Hardin Valley resident’s 2-year effort culminates in ‘The Play’ starting April 20
Lisa Soland is a prolific author, having written the upcoming “Sergeant York: The Play” which opens this week West Park Baptist Church’s CedarBrook Outreach in the HUB Student Center. She also has written more than 80 additional plays, and a children’s book, “Somebunny Loves You,” which she shared Saturday, April 7, at Town of Farragut’s Book Fest.
Almost exactly 100 years after Sergeant Alvin C. York became an international World War I hero and legend, a Hardin Valley actress, director and playwright is bringing his story to life on a Knox County stage.
Lisa Soland worked more than two years on “Sergeant York: The Play,” which begins a six-week run at 7:30 p.m., Friday, April 20, at West Park Baptist Church HUB Student Center, 8833 Middlebrook Pike.
The production stars Greg Helton, who not only plays the title role but also portrays all other characters in the play.
It is based on the true story of York’s life, which began in rural north-central Tennessee, near Jamestown, where he was one of 11 children born to William and Mary Elizabeth York near Pall Mall.
Daniel Zetterberg, left, a Farragut High School junior, joins his father, Jon Zetterberg, at Rotary Club of Farragut’s meeting in Fox Den Country Club Wednesday, April 4, to discuss Daniel’s Rotary Exchange trip to Germany this summer.
Farragut High School junior Daniel Zetterberg has been taking German classes for four years, but this summer he will have a chance to find out how much he has mastered.
Zetterberg will travel to Germany as part of Rotary Club’s short-term exchange program, sponsored by Rotary Club of Farragut, Bill Nichols, Rotary District outbound Rotary Youth Exchange chairman, announced during RCF’s meeting in Fox Den Country Club Wednesday, April 4.
Zetterberg, 17, son of Jon and Patty Zetterberg, learned about the opportunity through his German class.
“There was a flyer about this Rotary program, and one of my friends, Leoni Kunz, did the long-term exchange so I heard about (the exchange program) through her,” he said. “She’s in Germany right now.”
Thousands are expected to flock to the 4th Annual Southern Tequila & Taco Fest to sample the fare and support Remote Area Medical.
Hosted by Abuelo’s Mexican Food Restaurant in Turkey Creek, the festival will be held, rain or shine, from 6 to 9 p.m. Friday, April 27, in the parking lot of the former Gander Mountain parking lot, 11501 Parkside Drive.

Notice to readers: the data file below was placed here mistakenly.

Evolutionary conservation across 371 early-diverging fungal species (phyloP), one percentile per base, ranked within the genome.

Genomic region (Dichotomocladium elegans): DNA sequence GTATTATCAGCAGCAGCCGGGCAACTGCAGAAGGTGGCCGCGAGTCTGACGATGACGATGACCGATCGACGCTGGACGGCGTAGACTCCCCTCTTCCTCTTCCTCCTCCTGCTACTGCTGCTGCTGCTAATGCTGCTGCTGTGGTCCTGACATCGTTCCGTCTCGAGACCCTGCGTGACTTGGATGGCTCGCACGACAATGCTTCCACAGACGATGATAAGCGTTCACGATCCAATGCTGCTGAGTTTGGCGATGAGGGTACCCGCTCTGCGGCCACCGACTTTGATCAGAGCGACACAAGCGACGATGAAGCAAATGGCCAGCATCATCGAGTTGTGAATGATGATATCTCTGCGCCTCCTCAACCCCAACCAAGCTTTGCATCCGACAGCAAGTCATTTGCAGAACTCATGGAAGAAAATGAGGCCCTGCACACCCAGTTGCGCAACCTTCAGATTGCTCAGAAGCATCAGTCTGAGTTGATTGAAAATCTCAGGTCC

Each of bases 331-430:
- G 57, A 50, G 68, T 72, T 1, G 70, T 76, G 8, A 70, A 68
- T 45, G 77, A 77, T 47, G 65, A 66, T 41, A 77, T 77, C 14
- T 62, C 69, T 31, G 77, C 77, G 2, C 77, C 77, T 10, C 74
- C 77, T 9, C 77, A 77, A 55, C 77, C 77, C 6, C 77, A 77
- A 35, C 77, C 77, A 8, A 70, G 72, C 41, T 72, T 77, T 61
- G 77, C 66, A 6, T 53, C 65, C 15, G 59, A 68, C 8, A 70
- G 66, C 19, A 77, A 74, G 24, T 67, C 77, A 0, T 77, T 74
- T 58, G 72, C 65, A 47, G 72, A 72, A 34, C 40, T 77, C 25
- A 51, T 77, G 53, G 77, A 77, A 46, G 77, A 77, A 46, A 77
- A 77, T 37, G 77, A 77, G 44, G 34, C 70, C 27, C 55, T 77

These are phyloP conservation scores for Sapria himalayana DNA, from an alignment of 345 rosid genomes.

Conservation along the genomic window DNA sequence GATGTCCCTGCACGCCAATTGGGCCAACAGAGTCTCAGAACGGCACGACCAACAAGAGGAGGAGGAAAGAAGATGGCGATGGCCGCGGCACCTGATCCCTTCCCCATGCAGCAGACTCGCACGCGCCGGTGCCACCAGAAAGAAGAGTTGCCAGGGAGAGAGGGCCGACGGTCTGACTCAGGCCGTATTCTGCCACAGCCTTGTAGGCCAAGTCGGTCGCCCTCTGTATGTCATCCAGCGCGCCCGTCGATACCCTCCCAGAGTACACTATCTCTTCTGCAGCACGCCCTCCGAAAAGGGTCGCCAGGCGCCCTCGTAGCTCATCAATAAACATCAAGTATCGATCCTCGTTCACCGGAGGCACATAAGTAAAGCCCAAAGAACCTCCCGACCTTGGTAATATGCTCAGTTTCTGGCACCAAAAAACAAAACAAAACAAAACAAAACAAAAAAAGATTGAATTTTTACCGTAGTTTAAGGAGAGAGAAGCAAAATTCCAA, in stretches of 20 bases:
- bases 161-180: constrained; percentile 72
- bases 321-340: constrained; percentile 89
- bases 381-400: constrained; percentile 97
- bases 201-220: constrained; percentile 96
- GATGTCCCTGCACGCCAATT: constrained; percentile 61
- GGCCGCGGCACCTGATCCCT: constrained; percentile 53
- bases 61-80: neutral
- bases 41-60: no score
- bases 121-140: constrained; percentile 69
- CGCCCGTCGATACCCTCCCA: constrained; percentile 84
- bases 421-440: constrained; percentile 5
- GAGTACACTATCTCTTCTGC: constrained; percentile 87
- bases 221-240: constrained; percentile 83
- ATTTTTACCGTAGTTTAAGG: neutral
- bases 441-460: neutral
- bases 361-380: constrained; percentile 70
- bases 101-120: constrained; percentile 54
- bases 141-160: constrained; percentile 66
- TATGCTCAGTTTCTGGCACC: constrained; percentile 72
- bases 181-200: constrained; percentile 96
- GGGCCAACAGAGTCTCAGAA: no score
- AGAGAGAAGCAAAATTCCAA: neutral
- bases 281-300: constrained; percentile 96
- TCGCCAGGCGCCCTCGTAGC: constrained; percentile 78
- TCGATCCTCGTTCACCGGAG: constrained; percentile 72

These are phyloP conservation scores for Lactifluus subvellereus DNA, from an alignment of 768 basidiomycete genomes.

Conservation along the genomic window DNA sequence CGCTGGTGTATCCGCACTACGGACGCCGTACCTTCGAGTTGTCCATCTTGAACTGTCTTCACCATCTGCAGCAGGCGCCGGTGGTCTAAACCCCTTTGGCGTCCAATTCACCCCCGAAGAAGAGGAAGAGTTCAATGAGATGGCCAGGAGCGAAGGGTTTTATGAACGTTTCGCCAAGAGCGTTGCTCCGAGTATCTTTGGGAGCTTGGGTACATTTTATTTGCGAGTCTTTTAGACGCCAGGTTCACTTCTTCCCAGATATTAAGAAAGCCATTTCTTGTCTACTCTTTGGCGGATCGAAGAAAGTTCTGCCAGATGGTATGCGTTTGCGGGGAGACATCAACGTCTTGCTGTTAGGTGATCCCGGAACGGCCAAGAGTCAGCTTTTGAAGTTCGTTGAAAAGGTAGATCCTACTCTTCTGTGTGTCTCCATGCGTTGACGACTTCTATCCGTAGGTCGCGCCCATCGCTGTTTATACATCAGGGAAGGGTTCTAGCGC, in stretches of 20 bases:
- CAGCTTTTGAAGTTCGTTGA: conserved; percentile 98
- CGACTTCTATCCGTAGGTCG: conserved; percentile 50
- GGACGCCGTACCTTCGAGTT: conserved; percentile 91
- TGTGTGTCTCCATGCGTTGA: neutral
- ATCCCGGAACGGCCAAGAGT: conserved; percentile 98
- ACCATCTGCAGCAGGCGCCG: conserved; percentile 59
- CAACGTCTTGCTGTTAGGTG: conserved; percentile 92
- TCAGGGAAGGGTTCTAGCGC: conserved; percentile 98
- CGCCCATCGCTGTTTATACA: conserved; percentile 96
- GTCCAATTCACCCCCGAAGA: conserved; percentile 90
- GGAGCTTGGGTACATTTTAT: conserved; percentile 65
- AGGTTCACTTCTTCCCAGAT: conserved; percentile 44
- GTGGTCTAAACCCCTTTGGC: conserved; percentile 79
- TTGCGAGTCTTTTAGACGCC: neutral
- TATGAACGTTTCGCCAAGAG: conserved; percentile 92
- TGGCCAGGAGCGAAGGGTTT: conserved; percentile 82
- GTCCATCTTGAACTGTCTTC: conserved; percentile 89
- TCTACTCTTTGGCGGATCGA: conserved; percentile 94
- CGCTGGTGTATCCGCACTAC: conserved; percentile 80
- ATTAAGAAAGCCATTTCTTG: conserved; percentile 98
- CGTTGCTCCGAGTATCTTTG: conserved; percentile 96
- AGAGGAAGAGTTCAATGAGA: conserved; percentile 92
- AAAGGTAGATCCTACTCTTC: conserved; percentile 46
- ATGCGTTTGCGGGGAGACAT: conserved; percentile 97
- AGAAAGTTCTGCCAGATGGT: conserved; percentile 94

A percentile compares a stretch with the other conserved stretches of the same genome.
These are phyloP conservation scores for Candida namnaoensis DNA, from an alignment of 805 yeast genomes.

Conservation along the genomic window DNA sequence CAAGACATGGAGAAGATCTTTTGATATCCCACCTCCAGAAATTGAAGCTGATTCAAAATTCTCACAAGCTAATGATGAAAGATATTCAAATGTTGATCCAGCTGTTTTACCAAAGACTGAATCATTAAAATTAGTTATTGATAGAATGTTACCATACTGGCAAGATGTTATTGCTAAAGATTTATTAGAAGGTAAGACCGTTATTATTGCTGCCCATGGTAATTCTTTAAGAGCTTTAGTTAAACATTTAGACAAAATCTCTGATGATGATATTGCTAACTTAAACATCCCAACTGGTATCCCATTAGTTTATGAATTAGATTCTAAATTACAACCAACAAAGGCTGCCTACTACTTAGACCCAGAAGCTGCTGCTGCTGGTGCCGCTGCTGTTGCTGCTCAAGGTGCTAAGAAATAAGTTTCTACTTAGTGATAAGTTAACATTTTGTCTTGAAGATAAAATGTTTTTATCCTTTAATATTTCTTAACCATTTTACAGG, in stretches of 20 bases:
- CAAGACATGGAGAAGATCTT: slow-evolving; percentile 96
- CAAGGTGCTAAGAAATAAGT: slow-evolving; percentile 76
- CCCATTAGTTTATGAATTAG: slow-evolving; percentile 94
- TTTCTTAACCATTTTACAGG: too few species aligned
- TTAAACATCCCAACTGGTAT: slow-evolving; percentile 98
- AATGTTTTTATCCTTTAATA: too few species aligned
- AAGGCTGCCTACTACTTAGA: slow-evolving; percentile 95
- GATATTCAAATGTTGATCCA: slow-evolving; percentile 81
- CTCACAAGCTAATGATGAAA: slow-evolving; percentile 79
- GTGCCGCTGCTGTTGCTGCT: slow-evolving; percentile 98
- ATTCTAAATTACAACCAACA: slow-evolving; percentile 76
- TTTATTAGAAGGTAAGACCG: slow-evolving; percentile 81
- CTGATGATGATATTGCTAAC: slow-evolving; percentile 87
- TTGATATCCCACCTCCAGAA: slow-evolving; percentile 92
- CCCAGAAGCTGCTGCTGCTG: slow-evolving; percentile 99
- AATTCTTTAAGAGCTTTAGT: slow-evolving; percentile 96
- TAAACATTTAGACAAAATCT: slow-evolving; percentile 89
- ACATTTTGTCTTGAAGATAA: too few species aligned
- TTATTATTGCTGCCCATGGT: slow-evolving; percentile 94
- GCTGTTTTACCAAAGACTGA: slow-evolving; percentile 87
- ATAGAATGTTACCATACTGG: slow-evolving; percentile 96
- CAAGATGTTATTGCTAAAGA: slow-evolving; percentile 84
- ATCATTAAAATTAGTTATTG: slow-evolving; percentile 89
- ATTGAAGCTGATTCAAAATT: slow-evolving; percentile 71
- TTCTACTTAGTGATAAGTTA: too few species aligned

It features more than 20 beverage providers giving out samples of 100 different types of tequila, eight food vendors and country music artist John Stone, the scheduled performer.
Susan Moore with grandson Wells Moore.
Postal carriers are not the only ones who persevere and deliver despite bad weather. Add children’s book authors and Town of Farragut officials to that list.
Cold temperatures and rain forced a venue change for the Town’s annual Book Fest, from Founder’s Park at Campbell Station to Farragut Town Hall, Saturday morning and early afternoon, April 7.
But authors, illustrators, young readers and their parents still flocked to the new location in droves.
Some children came dressed as their favorite book characters while others just appreciated meeting writers in a variety of genres, hearing them share books during a live story time, seeing the wonders of a local magician and enjoying a variety of crafts.
In the past year I have received upward of 500 flyers, bulletins, letters and magazines from schools that wanted me to apply, but out of all I must say the most memorable was a 3-by-7-inch slip with a pencil on it.
It was from a school in Boston, and it expressed a great desire for “blank slates.”
In short, this college was seeking students who could be indoctrinated to their university’s beliefs, easily, without resistance from previously-established convictions.
Colleges today are on the prowl for students who can make them great, kids with ambition and intellect, who will accomplish great things — but turn around and share credit with their alma mater.
Hispanic females, women and children alike, enjoy cosmetics in the Fellowship Hall of Central Baptist Church of Bearden during last year’s Tu Dia celebration.
Knox County’s Hispanic women can count on the outreach of a handful of West Knox County churches, with one annually hosting a celebration of culture in the name of Christianity one Saturday each spring.
Central Baptist Church of Bearden, 6300 Deane Hill Drive, is preparing for Tu Dia, a special day of music, food, information and “pampering” for Knox area Hispanic women, which runs from 10 a.m. to 2 p.m., Saturday, April 21, in the church’s Fellowship Hall.
In 2010, “this other Christian and I, Anna Garlington of Cedar Springs Presbyterian Church, we were very concerned about the Hispanic women in the community who had little support and little connection with the Anglo community,” said Joyce Wyatt, CBCB member and event co-founder. “So we dreamed up this idea of having Tu Dia,” which means in Spanish, “‘it’s your day.’
“But also, since we are faith-based and Christians — she was from a different church here in Knoxville — we wanted it to be ‘God’s Day’ also,” she added. “It is a bringing together” of the Hispanic and Christian communities.